Sci-Fi thriller that grabs you and doesn't let go until you finish. It has some interesting concepts and it's thoroughly entertaining. The logic doesn't quite hang together at the end, but then we are dealing with people and people are never very good at logic.
We have a giant spaceship that has latched onto a ball of frozen ice (that would otherwise be a comet) and is using it as reaction mass. The ship is turning the ice to water and pumping it to the ship where it is fed to the motors. The ship accelerated to twenty percent of the speed of light and now the journey is half over and it needs to turn around and start decelerating. The voyage is going to take hundreds of years. There are no people as such. Whenever the ship needs people, like now, when it needs to make a decision on which of several possible star systems to choose for a final destination, it grows them. While they are growing, it programs them with dreams about who they are, what they do, and where they are going.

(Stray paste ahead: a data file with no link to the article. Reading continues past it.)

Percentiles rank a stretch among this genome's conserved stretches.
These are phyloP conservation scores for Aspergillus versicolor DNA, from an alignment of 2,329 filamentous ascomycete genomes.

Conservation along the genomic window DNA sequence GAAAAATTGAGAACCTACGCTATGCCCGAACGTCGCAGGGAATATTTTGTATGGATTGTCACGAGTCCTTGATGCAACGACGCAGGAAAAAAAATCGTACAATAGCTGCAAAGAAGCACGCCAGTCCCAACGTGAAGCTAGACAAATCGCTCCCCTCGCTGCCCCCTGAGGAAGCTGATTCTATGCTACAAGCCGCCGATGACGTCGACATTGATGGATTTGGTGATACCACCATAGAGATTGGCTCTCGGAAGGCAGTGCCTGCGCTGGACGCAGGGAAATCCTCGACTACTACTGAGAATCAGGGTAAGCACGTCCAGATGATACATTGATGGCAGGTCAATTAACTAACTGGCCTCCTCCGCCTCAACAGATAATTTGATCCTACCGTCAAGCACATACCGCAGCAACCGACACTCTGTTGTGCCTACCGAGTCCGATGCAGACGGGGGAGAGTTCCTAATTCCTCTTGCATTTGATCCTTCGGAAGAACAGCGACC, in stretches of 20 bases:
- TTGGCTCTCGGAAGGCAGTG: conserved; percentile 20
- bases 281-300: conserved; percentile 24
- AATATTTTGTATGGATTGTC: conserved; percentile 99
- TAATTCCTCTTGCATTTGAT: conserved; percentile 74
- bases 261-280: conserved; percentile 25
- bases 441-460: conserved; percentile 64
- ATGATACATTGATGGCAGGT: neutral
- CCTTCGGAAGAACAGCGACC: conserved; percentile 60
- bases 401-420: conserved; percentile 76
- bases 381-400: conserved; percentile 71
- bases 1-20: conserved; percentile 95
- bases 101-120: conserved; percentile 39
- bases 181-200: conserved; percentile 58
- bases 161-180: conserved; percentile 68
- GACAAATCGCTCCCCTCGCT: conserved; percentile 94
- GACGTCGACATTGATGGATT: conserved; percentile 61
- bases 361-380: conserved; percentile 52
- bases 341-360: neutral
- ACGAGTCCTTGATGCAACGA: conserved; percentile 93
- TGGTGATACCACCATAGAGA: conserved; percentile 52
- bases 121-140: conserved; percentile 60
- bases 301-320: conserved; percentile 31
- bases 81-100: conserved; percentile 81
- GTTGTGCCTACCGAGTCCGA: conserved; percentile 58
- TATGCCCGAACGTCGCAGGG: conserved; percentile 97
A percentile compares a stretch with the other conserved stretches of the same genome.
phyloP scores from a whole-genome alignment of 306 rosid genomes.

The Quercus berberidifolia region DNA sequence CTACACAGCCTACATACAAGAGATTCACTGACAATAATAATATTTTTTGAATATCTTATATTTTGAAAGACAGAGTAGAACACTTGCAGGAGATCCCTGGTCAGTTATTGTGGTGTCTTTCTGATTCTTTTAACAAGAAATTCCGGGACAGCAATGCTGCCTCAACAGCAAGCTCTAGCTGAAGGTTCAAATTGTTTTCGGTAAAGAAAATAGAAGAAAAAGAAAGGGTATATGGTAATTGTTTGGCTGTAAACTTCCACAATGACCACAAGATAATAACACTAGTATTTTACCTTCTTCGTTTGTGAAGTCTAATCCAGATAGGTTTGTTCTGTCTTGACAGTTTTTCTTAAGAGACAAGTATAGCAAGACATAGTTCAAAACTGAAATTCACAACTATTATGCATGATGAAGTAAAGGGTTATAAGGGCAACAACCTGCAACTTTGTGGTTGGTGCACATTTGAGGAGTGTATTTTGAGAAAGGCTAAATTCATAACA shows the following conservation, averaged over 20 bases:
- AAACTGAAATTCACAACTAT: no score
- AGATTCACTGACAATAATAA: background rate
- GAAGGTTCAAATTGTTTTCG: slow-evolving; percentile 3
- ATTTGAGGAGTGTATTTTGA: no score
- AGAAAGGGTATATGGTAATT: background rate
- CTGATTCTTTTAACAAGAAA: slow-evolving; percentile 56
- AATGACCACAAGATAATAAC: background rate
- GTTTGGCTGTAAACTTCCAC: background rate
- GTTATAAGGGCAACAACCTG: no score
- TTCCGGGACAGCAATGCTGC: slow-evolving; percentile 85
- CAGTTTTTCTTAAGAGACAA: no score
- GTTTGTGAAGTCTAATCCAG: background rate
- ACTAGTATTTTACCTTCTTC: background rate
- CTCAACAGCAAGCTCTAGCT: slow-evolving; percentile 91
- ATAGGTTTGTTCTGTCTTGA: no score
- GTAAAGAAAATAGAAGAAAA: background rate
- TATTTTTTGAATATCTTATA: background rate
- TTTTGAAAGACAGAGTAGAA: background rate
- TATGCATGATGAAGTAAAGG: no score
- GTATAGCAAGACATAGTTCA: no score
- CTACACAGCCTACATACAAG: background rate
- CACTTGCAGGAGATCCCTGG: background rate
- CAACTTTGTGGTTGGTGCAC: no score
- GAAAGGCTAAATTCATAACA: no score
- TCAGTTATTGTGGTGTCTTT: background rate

But something has gone wrong and there are two factions fighting over which course to take. The fighting has gotten ugly and is beginning to look like a war. Our hero is woken from his pleasant dream of an idyllic life on an idyllic planet with an idyllic mate to a run for your life situation. The whole thing is crazy, but it's great fun to read.
My difficulty with the story comes when they start discussing how they are going to deal with whatever life forms they find on their new planet. One faction wants to wipe them out, make a clean slate for humanity to build on. I find that unbelievable. I doubt whether we are going to find any planets that humans could live on, and if we did and there was any life already there, it would be much better adapted to living on that planet than we could ever hope to be. In this story, the ship is busy growing monsters specifically designed to wipe out all life on the target planet. You might get all the big creatures, but you will never get all the microscopic critters, and those are the ones you would need to worry about, should you ever find such a place. I don't see it happening.